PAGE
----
Predicting a housing crash in Canada has become an annual feature for some doomsday forecasters, particularly in the condo market. With unprecedented condo growth in Canada’s three major cities during the last decade, some observers feel the end of the boom times must be near. But new demographic and economic forecasts show the long-term future of condos is bright.

Douglas Porter, chief economist for BMO Capital Markets, recently wrote that “amid a torrent of calls for calamity” the Canadian housing market has been “remarkably calm.” He says, “Looking past some of the wild gyrations (and the wilder headlines) of the past year… we can only conclude that the reality of Canada’s housing market is much more boring than widely advertised.”

In a report for Royal LePage, economist Will Dunning says, “In major cities, condominium activity has become increasingly obvious, due to a large and growing number of projects that are under construction. It is understandable that the burgeoning numbers of highly visible high-rise projects will attract discussion.”

The booming market prompted the federal government to tighten qualification rules in 2012 for government-insured mortgages. While that slowed the market down somewhat, it picked up again throughout 2013. The Bank of Canada expressed some concerns about the market as well, fearing that if there was a downturn in the condo market it would have a negative impact on consumer confidence and “negative spillovers to income and employment.”

Dunning’s report concludes that although the condo market “may experience some turbulence in the short term,” in the long run “condominium living plays an important and well-established role within the housing markets of Canada’s largest cities. That role will continue to grow, resulting in continued demand and expansion of the inventories though new housing production.”

Dunning also predicts that condos will continue to see price growth “similar to that seen for the so-called ‘traditional’ housing forms.”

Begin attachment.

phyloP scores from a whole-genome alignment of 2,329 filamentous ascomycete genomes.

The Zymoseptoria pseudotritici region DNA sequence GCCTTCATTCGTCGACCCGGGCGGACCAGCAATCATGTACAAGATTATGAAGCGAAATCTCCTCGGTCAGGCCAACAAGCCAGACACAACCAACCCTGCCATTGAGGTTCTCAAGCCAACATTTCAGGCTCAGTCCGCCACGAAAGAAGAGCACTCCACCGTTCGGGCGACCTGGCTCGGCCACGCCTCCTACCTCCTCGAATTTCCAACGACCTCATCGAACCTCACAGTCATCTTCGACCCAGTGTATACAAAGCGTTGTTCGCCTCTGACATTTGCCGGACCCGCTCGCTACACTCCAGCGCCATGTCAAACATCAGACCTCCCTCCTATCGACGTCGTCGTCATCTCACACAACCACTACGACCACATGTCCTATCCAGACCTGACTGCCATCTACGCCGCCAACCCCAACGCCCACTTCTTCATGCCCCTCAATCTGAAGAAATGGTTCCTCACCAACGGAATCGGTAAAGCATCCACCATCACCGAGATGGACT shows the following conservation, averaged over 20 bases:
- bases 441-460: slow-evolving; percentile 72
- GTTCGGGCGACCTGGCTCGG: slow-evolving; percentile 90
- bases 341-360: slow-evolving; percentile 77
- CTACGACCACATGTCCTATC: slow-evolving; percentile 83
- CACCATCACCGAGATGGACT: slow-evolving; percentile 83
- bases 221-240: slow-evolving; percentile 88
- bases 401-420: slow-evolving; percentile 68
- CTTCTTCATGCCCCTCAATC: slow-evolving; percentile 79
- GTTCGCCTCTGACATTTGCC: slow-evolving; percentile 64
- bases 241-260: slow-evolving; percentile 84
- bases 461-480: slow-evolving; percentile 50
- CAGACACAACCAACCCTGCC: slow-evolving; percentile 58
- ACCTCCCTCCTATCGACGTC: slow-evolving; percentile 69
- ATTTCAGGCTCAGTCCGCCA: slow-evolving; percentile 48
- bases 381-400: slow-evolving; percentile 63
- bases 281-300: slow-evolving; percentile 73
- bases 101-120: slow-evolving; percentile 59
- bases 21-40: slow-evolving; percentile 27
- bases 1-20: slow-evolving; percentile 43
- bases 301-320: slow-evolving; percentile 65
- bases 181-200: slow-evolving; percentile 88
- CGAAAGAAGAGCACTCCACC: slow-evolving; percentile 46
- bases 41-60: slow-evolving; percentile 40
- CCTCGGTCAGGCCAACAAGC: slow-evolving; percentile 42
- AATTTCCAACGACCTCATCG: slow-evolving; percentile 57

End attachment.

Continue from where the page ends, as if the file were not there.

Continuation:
The report notes that historically low interest rates, strong job creation in Canada’s cities, especially for young professionals, and the desire to live close to work and shorten commute times have pushed condo demand.

Investors have played an important role in the condo boom. Canada Mortgage and Housing Corp. (CMHC) says that 86 per cent of the new rental supply in Toronto and 91 per cent of the supply in Vancouver are condo apartments rented out by their owners. About 23 per cent of Toronto condos and 26 per cent of Vancouver condos are rental units, says CMHC.

“Low vacancy rates in the rental apartment market and rents that are increasing more rapidly than overall inflation are signalling the existence of housing shortages and that there is a need for more construction of condominiums in order to restore a healthy balance between supply and demand,” says Dunning.

CMHC, in the 2013 Housing Observer, says, “Condominium apartment rentals in Toronto and Vancouver feature lower average vacancy rates and higher average rents compared to conventional purpose-built rental apartment units, creating a favourable investor market, given the prevailing low mortgage interest rates and generally increasing resale prices.”

The federal housing agency says that while the number of condos currently under construction in Toronto is high from a historic standpoint, “inventories of completed and unabsorbed units, in terms of months of supply, remain low because builders typically don’t begin construction until a substantial share of units in a project are sold. Builders are expected to continue to manage their construction and completion schedules in order to avoid sudden increases in inventory of newly constructed units.”

In Vancouver, says CMHC, “While the number of completed units is trending up, the level of completed and unabsorbed units…is trending lower. As in Toronto, many newly completed units find their way to the resale market.” While this may lead to a softening of prices, particularly outside of the downtown core, “rental condominium demand is expected to partly restrain the growth of resale condominium listings.”

Dunning says, “The U.S. experience of housing boom-and-bust” happening in Canada is unlikely.

“While there are some similarities (including brisk house price appreciation and rising consumer debt), there are also some very important differences. In Canada borrowers and lenders alike are highly cognizant of risks and are behaving cautiously – strong housing demand in Canada is solidly based upon ability to pay and upon the state of the broader economy.”

CMHC says from 1981 to 2011, the number of owner-occupied condos in Canada increased from about 171,000 to 1.154 million, more than nine times faster than other owner-occupied homes. There were 461,000 rented condos in 2011, bringing the total number of occupied condos in Canada to 1.615 million.

Almost one of eight Canadian homes is a condo, and in Vancouver condos make up about 35 per cent of the owner-occupied housing stock – the largest market share of any city in Canada.

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